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Your Cat's skin

Fur Loss



Hair loss in cats can be caused by one of four different issues:

1. itch leading to overgrooming - common causes of itch in cats are allergies, in particular, flea allergy is very common in cats.

2. Stress causing overgrooming - It can be very tricky to tell if an overgrooming cat is affected by itch or stress.

3. Disease of the hair follicle in the skin causing the hair to fall out - One of the most common causes of this in cats is Ringworm a fungal infection of the skin.

4. Systemic (widespread) disease in the body with hair loss as a symptom - This is an uncommon cause of fur loss in cats as diseases like Cushing's disease that cause hair loss are rare in cats.


Bald patches or areas with thinner fur appear. The underlying skin of the area concerned can seem normal or it can show redness, bumps, scabs or crusts. The type and location of the lesions can sometimes give your vet a clue as to which underlying skin issue your cat has so it's useful to note the areas first affected by hair loss and crusting and share this information with your vet.

There is one site on a cat's body where thinner hair is normal- between the eye and ear so if you see symmetrical thinner fur in this area it may be a normal finding. Ask your vet to check if you are unsure.


  1. Consult your vet to identify the underlying cause. The type of treatment needed will vary a lot depending on the diagnosis - some conditions like wounds or infections may require a single treatment course others will require long-term management as conditions like allergies persist throughout the cat's lifetime.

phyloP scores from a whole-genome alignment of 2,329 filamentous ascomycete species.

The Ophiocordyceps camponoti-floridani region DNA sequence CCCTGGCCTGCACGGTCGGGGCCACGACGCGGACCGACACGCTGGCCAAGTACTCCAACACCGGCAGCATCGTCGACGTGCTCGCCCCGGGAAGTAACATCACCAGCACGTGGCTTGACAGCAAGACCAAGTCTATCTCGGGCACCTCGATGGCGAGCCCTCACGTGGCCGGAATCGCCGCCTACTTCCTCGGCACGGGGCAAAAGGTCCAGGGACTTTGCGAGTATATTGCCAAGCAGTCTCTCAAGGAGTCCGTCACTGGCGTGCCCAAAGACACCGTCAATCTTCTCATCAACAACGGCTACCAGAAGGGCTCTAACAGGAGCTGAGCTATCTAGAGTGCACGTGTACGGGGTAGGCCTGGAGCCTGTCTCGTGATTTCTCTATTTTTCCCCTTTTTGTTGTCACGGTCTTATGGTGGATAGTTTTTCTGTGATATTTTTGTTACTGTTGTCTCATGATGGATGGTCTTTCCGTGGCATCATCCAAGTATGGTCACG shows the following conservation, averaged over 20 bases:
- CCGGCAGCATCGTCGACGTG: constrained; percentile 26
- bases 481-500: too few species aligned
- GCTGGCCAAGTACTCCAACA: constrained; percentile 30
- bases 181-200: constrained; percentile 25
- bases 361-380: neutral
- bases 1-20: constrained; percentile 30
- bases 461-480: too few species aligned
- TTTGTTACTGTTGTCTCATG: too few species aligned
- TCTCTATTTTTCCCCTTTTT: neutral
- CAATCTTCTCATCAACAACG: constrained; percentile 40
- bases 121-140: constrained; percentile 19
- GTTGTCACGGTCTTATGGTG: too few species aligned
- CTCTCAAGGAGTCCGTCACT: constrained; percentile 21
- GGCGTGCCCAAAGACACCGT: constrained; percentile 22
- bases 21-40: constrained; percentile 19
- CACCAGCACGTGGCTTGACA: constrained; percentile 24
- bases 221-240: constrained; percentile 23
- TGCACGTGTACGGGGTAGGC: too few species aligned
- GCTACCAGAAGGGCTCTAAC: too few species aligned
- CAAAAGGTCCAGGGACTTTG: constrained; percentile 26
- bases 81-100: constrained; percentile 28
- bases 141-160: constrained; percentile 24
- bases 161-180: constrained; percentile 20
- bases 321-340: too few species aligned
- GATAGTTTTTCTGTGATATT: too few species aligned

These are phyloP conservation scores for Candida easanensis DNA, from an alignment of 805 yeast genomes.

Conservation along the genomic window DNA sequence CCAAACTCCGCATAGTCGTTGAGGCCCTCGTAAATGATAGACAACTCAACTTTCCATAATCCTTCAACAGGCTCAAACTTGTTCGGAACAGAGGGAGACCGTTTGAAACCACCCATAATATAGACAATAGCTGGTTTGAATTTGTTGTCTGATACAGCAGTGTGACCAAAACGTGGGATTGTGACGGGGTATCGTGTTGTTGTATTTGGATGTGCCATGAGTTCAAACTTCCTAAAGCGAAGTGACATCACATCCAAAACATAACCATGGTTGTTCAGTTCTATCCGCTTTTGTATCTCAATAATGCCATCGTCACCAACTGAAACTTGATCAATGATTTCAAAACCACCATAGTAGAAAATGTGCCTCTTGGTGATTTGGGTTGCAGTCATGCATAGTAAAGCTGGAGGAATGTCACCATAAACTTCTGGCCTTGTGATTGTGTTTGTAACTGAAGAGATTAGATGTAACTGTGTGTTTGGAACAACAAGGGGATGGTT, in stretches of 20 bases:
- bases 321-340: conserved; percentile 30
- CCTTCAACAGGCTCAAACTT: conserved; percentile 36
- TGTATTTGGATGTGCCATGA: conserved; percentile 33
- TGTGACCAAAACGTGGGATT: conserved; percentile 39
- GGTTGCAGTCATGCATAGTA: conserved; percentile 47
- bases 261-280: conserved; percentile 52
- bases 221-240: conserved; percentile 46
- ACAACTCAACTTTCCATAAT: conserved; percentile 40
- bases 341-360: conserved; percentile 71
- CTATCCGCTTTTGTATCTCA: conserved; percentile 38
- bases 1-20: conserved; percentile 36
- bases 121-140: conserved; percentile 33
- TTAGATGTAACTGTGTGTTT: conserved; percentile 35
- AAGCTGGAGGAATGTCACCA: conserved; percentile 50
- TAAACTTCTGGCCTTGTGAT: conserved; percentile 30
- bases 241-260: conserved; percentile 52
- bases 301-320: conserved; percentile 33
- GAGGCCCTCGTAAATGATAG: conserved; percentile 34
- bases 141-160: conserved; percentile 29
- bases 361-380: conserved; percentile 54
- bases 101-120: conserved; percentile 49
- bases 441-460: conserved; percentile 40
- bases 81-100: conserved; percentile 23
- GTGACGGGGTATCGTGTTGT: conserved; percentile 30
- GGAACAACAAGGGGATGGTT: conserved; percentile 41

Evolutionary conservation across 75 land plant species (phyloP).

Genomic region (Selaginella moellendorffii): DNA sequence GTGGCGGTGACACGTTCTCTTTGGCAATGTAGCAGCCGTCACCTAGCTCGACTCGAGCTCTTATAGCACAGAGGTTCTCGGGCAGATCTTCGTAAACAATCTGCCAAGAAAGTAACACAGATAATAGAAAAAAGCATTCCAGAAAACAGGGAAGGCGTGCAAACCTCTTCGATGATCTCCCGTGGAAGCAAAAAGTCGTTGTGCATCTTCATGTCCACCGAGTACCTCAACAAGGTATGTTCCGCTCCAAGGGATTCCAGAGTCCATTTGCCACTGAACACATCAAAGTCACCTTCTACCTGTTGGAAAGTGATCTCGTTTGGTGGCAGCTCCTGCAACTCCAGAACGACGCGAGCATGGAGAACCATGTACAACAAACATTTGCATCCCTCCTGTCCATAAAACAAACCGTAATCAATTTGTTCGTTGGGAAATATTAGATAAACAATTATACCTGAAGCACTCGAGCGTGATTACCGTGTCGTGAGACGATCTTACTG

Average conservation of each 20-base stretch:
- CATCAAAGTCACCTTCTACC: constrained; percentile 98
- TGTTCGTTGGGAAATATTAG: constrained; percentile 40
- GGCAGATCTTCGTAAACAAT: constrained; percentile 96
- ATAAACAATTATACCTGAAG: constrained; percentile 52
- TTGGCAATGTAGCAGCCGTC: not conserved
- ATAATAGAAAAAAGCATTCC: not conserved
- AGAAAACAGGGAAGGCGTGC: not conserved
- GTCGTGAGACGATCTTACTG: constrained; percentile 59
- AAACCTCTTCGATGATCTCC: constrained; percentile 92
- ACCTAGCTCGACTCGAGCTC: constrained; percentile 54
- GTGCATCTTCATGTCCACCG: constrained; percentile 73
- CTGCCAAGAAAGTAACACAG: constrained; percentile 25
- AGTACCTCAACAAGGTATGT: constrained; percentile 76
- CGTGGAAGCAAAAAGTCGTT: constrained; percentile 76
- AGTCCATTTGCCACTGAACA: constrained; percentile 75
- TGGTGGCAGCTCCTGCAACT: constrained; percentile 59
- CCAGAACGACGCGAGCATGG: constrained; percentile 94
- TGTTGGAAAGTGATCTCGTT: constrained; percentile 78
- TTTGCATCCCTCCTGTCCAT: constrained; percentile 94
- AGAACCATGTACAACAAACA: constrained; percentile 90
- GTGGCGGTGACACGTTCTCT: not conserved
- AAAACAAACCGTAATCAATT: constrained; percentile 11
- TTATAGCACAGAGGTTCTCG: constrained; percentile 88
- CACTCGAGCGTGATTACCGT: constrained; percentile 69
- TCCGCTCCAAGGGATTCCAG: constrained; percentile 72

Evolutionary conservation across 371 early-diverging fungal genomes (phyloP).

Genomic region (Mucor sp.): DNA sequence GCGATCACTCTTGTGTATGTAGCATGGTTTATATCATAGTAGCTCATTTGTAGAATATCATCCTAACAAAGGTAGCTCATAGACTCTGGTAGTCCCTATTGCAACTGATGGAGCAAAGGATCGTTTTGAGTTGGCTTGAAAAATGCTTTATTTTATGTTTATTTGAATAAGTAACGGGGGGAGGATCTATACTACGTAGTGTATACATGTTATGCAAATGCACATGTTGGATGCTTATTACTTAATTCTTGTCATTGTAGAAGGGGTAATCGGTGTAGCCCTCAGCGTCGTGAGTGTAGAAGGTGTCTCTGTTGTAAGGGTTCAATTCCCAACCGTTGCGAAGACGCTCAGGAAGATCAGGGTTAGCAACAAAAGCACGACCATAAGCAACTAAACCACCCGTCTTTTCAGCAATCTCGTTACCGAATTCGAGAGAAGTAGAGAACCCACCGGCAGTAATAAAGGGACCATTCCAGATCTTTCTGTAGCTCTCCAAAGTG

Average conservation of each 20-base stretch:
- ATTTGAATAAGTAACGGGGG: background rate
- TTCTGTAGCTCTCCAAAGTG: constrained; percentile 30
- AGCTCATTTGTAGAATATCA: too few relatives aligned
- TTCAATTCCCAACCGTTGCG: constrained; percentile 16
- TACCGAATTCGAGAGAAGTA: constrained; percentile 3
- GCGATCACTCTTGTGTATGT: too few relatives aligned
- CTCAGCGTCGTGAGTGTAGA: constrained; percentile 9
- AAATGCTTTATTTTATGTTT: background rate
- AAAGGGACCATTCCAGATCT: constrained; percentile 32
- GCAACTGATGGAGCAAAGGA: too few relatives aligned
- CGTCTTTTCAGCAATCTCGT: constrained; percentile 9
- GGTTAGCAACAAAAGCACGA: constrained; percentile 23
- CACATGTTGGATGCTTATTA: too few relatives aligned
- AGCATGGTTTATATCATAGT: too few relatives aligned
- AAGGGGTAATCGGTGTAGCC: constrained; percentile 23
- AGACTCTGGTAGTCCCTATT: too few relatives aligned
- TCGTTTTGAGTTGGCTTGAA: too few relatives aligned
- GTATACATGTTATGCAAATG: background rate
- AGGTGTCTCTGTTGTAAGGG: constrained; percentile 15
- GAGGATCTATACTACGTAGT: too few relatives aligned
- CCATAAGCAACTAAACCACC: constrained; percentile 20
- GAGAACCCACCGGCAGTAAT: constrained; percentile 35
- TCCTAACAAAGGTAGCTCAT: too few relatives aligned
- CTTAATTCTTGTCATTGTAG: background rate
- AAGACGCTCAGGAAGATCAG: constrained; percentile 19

2. Help control the skin condition by using a high-quality shampoo or mousse to soothe the irritation and to restore the skin's ecosystem. Itchy and allergic cases will benefit from special formulas for irritated, itchy and sensitive skins.
  3. Feed your cat a high-quality, balanced diet. Supplement with essential fatty acids, vitamins and minerals if and as recommended by your vet. 
  4. Keep your cat free from parasites: treat against fleas, ticks and worms on a regular basis.
  5. If your cat seems anxious or stressed, ask your vet for advice about stress-relieving feline pheromones. For advice on recognising stress in cats, check this App.
  6. Schedule regular check-up consultations with your vet to monitor your cat's skin condition. Recovery can take time and some of the conditions described will recur.
    You can take pictures affected skin to show the changes in the skin with time.

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